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Neurodiversity is a portmanteau used to refer to variations in the wiring of the human brain in relation to sociability, learning, attention, mood and other mental functions.

As a term, it covers autism (including Asperger’s), ADHD, dyslexia, selective mutism, Tourette’s syndrome and dysgraphia. It’s estimated to be around 15% of the population.

Despite such a high proportion of people being neurodivergent, unemployment rates in this cohort are as high as 80%. Neurodivergent people often struggle to find employment, despite their willingness to work.

Neurodivergent individuals can be exceptionally good at what they do. Research consistently shows that autistic employees often have better problem-solving skills than their so-called neurotypical counterparts.

Countless high achievers are neurodivergent. For example, environmental activist Greta Thunberg is both on the autistic spectrum and has selective mutism and has been highly successful in raising awareness among international governments on the impact of climate change.

While Hollywood actor and star of the Mission Impossible movie franchise, Tom Cruise, is dyslexic.  

Getting recruitment right
Adapting your organisation’s recruitment methods is essential to recruiting neurodivergent talent. The majority of recruitment methods have been created to suit neurotypical (conventional) ways of thinking and doing, with interviews focusing on how good at communicating and confident candidates are.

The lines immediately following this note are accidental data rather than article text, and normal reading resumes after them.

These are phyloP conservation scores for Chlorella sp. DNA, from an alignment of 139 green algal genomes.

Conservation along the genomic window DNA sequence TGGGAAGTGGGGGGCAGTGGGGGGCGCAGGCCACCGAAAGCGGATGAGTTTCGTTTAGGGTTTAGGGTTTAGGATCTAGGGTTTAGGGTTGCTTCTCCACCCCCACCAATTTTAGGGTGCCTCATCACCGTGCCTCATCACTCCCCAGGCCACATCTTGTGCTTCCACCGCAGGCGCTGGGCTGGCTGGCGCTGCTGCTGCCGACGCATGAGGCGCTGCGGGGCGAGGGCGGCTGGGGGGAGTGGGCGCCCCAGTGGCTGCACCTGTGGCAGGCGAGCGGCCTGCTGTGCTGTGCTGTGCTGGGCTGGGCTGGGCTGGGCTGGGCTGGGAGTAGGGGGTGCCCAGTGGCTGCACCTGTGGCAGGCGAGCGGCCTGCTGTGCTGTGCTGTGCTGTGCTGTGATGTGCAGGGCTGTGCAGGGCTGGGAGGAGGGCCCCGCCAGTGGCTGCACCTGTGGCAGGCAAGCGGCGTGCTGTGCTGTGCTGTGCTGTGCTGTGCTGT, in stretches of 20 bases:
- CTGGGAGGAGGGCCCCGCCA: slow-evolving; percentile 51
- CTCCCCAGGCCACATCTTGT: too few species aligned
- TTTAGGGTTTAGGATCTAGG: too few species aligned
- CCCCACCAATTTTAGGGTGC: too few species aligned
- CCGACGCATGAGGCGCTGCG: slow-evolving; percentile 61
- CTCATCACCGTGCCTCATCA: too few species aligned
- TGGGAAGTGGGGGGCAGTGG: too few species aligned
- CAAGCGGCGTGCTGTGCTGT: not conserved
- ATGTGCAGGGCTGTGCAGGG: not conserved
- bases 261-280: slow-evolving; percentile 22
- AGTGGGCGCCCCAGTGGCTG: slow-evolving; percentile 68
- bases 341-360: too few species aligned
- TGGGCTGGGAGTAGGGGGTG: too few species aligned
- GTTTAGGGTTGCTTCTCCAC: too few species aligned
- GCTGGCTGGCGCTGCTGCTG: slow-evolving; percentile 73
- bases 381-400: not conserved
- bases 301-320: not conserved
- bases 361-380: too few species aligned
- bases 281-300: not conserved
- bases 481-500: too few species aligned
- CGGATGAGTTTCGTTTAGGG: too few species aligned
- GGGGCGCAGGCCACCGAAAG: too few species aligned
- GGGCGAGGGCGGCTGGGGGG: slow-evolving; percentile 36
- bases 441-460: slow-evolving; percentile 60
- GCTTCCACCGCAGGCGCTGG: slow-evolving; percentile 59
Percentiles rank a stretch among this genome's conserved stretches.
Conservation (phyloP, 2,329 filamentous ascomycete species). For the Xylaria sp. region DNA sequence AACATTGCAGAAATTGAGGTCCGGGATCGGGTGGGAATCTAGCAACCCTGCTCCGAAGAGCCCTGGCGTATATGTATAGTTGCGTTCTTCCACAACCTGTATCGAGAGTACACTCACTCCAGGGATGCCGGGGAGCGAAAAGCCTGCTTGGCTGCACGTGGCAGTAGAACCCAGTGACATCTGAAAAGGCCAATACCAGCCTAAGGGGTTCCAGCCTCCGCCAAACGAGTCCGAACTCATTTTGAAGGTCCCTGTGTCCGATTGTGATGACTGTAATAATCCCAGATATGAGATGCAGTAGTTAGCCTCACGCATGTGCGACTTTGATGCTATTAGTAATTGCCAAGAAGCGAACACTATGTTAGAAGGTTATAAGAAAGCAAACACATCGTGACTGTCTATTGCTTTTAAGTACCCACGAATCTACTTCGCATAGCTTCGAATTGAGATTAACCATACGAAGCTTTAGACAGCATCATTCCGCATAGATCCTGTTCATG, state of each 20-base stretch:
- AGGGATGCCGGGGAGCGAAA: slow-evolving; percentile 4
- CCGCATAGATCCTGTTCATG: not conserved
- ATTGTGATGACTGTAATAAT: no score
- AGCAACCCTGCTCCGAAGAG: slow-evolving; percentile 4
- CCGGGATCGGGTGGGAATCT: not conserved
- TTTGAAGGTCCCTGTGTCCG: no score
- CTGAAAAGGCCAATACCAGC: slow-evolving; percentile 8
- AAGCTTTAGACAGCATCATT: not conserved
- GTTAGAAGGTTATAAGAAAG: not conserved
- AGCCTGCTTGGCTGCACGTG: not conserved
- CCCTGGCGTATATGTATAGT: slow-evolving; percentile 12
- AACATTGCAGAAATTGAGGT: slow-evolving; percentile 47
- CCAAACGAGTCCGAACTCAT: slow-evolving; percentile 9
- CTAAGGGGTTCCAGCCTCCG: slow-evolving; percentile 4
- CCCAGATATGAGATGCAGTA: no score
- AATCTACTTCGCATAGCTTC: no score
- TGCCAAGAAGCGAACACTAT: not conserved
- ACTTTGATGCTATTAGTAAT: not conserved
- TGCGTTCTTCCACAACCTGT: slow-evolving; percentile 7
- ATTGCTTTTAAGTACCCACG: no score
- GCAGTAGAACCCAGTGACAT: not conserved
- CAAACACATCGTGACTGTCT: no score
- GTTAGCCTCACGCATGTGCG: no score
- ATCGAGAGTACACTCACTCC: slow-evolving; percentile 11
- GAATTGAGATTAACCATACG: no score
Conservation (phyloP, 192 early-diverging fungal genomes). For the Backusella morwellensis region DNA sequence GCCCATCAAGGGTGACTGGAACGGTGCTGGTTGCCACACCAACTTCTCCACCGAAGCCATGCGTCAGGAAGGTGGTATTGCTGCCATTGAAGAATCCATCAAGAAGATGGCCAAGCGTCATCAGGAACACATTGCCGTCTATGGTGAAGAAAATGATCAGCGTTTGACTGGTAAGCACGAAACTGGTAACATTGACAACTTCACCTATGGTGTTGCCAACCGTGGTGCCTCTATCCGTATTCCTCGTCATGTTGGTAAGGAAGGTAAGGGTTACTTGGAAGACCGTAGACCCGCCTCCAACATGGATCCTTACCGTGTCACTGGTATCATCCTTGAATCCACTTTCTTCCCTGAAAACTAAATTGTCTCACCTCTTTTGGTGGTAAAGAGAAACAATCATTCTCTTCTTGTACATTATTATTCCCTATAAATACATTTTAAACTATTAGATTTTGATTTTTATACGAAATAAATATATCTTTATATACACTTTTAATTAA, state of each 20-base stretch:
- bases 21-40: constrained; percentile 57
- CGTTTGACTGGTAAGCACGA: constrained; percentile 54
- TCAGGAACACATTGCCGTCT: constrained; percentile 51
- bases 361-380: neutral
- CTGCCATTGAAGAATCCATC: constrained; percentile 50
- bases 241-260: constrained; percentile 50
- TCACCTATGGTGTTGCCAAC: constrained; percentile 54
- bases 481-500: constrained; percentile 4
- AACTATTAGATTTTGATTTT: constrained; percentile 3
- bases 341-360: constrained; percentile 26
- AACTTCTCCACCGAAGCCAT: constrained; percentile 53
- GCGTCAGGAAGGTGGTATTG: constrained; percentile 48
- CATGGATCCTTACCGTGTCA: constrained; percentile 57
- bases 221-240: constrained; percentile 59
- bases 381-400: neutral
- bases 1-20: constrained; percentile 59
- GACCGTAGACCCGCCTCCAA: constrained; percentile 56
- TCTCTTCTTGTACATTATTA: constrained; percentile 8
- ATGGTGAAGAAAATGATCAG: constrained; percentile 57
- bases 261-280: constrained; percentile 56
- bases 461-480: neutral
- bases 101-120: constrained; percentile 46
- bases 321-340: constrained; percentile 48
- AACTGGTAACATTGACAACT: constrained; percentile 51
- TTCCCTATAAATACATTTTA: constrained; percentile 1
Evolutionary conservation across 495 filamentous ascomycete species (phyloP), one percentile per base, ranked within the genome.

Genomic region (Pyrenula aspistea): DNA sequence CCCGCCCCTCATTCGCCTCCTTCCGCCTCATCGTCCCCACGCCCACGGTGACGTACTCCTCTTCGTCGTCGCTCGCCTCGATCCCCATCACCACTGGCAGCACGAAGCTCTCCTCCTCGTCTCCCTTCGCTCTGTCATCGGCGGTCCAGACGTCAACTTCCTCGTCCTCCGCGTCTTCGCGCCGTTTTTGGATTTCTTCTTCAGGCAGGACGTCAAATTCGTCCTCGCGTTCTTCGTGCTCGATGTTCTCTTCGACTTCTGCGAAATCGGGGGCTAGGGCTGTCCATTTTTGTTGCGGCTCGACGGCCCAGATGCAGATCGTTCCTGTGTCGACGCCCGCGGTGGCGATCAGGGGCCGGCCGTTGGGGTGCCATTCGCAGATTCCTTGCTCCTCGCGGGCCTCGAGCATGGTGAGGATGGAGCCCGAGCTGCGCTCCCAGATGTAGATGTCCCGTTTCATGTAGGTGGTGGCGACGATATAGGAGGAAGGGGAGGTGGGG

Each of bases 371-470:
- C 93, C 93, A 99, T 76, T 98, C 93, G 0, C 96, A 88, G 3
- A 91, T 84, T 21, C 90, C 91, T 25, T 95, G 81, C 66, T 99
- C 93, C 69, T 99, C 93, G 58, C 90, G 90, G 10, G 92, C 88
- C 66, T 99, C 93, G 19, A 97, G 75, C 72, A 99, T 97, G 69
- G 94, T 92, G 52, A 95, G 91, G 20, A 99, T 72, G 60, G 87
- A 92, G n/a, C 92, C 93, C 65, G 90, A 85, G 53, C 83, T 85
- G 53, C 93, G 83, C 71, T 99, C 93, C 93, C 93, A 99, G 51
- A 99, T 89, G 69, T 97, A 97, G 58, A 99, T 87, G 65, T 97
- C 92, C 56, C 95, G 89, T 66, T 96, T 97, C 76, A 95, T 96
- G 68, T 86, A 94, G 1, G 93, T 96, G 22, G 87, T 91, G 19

This has led to perceptions that neurodivergent candidates should conform to the ‘normal’ way of doing things and ‘learn’ how to become good at interviews in a conventional manner.

One way to tailor your company’s recruitment methods is by assessing jobseekers based on how well they can do tasks required for the job. For example creating a task with a set of instructions, and encouraging candidates to complete it over a set period of time.

In this way, HR can assess the candidate’s performance, as well as essential traits such as ability to follow instructions and work independently.

Another crucial element is to create job descriptions that are clear, concise and structured. A good way to do this is to use bullet points and a table that distinguishes between ‘essential’ and ‘desirable’ skills. This helps neurodivergent candidates to process the information more easily and help them decide if they’re a good fit for your organisation.

Use inclusive language
Make sure that your company mission statement, communications and values represent a culture of inclusivity – including HR policies, press releases, employee handbook and job descriptions. They should demonstrate a strong commitment to inclusivity in the workplace.

Create a neurodiversity-specific component within your company’s broader diversity & inclusion policy.

Promote a neurodiverse workplace
Ensure your managers and employees have a grasp of what neurodiversity is and how to support neurodiverse colleagues. One way to achieve this is to provide training to upskill your team so that neurodiversity is better understood.